The first and second electrically conductive lines may be formed by winding conductive wire instead of deposition. It is also clear that the object of the present invention is achieved through a provision of a magnetostatic-wave device in which a part of the electrically conductive lines are crossed on a YIG thin film and the other lines are disposed in parallel. All the electrically conductive lines on the substrate 12 are not necessarily disposed in parallel. A part or all of them may be crossed in the same way as for the electrically conductive lines on the YIG thin film 22b. A magnetostatic-wave device may be configured as shown in FIG. 16 such that the interval between electrically conductive lines is changed according to a position on the YIG thin film without any crossing points of electrically conductive lines. Therefore, the electrically conductive lines are not necessarily straight and may have any shape such that the interval between the lines varies.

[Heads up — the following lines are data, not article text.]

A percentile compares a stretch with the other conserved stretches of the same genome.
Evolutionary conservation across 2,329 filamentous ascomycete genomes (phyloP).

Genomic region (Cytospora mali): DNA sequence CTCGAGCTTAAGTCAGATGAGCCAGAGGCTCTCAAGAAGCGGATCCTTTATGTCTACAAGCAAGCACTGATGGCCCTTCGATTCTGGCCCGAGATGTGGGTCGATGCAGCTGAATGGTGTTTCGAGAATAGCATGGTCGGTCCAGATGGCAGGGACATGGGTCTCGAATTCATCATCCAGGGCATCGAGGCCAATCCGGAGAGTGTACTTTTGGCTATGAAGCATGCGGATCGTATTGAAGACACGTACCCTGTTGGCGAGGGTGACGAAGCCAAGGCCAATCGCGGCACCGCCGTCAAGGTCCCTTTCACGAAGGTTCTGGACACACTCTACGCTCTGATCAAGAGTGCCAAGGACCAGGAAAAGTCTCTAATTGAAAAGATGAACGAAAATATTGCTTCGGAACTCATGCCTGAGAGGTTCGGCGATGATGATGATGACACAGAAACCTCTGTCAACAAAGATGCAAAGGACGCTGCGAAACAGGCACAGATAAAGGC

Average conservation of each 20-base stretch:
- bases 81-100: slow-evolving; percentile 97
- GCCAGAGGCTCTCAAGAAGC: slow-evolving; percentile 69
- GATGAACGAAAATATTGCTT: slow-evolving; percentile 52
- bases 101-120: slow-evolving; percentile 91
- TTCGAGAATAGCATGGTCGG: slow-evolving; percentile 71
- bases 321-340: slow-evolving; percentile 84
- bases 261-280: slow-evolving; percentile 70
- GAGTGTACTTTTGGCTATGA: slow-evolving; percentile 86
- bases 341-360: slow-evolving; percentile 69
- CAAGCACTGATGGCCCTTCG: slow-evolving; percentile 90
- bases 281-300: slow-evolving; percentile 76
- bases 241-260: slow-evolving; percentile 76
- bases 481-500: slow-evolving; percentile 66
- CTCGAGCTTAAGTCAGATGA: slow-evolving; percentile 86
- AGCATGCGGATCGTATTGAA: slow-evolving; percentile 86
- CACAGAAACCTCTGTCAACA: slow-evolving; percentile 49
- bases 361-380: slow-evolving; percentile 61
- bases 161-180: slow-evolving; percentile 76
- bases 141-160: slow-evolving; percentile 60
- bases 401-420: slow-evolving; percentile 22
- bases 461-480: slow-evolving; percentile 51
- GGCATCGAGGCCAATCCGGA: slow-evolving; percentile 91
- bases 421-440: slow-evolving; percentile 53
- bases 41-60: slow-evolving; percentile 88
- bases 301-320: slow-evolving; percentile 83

A structure shown in FIG. 17 may also be used. For simplicity, only a GGG substrate, a YIG thin film 22b formed thereon, and electrically conductive lines are shown in FIG. 17. When a high-frequency signal is input to an end of a line of which the other end is grounded, high-frequency currents I1 and I2 having the same phase flow through two sections l1 and l2 of the line which are crossed on a surface of the YIG film and generate high-frequency magnetic fields h1 and h2, respectively. With an input of a high-frequency signal in the magnetostatic-wave frequency band, the generated high-frequency magnetic fields h1 and h2 excite a magnetostatic wave having a very short wavelength λmin at the place where the line sections l1 and l2 are crossed and a magnetostatic wave with a wavelength having the same length as the distance between the line sections l1 and l2 at the other places. Therefore, magnetostatic waves having wavelengths of λmin to λmax are propagated in the apparatus shown in FIG. 17. These magnetostatic waves having wavelengths of λmin to λmax generate high-frequency magnetic fields h1 ' and h2 ' at two sections l1 ' and l2 ' of the output line. The high-frequency magnetic fields h1 ' and h2 ' generate high-frequency currents I1 ' and I2 ', and a high-frequency signal is generated at one end of the output line, of which the other end is grounded. Therefore, since the high-frequency signal is generated by the magnetostatic waves having wavelengths of λmin to λmax, it is found from a dispersion curve shown in FIG. 18 that the signal has a frequency band ranging from fL to fU. Because a magnetostatic wave having a very short wavelength is generated at the place where the line sections are crossed, the upper frequency of a magnetostatic wave which can be propagated increases and a wide-band filter characteristic is obtained.